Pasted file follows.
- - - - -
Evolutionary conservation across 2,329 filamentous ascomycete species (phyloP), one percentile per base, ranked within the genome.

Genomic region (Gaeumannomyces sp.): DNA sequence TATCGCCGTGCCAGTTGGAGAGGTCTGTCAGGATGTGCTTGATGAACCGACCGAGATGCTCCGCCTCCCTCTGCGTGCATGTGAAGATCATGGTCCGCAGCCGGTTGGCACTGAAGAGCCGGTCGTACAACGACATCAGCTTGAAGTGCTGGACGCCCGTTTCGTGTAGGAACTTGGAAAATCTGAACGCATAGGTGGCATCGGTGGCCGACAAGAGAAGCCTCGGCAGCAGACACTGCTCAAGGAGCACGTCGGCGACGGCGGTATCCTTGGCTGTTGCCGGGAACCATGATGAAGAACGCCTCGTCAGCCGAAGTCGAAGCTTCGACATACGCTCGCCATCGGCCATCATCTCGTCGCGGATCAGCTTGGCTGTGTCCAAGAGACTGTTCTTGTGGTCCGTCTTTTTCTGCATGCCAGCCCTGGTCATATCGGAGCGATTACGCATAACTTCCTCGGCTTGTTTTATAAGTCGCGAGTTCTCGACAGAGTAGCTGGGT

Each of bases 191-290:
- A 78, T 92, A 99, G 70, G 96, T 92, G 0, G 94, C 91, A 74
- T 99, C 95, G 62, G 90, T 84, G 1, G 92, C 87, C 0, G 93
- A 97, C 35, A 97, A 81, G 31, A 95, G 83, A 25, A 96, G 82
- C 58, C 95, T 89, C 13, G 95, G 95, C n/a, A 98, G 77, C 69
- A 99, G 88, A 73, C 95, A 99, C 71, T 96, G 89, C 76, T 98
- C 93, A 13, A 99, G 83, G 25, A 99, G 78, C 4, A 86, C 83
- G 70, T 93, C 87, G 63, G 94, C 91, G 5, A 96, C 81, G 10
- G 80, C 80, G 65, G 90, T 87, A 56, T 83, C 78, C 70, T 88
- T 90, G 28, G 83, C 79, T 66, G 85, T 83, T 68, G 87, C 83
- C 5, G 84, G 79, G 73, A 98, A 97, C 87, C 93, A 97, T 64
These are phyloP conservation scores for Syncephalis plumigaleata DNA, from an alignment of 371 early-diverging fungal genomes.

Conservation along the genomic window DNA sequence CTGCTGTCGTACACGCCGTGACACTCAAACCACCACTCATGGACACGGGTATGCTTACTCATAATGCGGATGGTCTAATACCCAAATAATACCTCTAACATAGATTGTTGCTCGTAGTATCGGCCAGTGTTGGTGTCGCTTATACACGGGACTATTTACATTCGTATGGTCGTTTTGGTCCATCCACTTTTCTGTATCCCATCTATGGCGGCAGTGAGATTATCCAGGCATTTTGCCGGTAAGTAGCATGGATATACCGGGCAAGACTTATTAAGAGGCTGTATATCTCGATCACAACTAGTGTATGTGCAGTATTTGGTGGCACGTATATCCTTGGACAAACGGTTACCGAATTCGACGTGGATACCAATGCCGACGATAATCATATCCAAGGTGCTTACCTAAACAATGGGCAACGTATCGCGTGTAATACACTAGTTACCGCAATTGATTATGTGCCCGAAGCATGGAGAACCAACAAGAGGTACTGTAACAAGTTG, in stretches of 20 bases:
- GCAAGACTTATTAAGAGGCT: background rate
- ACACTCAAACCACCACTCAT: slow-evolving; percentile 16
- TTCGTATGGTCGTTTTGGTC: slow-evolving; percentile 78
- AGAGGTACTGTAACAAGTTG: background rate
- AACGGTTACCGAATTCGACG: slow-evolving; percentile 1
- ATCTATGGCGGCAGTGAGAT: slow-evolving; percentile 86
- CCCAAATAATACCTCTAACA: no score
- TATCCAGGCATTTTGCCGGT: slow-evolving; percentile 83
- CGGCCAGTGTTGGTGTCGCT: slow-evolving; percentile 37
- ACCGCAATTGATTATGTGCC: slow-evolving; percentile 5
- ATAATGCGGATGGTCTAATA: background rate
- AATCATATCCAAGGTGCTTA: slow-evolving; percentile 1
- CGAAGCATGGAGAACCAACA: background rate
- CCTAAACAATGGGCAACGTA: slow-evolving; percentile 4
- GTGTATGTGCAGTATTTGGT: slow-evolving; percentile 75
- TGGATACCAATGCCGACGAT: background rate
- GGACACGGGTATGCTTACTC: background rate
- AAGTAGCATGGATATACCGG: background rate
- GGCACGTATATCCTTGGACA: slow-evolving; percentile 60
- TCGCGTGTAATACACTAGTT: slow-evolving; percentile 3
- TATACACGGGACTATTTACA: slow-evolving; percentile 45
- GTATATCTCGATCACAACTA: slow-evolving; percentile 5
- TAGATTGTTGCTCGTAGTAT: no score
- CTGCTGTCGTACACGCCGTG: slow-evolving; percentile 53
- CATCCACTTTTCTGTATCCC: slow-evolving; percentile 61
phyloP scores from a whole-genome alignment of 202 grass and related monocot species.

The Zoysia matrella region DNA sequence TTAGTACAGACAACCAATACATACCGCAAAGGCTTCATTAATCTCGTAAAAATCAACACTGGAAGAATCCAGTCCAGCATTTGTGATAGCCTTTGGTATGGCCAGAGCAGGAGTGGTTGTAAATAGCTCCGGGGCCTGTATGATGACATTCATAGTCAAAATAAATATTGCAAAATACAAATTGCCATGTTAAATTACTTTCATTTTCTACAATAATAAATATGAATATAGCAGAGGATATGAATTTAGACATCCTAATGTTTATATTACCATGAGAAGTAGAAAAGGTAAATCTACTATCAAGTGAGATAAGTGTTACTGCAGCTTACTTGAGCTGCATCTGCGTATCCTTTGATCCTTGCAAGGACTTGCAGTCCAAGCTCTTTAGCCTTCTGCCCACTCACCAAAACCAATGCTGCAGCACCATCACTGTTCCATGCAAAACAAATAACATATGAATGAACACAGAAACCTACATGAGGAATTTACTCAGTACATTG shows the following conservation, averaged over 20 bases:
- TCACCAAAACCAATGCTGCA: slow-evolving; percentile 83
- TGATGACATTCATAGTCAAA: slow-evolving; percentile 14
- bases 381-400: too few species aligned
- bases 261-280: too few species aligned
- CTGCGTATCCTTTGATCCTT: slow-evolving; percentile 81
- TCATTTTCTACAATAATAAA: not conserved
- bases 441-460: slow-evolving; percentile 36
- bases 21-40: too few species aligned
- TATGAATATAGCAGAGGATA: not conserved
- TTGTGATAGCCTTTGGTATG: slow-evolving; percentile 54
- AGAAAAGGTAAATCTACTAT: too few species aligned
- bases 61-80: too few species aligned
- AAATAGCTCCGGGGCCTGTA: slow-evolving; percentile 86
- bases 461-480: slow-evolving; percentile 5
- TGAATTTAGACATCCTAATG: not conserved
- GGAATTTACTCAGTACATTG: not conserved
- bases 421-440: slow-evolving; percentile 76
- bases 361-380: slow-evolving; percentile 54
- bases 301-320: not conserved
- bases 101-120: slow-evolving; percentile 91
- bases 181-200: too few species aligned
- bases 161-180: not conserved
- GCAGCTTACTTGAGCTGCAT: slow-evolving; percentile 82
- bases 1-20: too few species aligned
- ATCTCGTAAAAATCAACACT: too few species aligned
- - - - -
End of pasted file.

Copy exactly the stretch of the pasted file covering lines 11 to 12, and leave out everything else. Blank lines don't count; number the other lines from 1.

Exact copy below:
- G 80, C 80, G 65, G 90, T 87, A 56, T 83, C 78, C 70, T 88
- T 90, G 28, G 83, C 79, T 66, G 85, T 83, T 68, G 87, C 83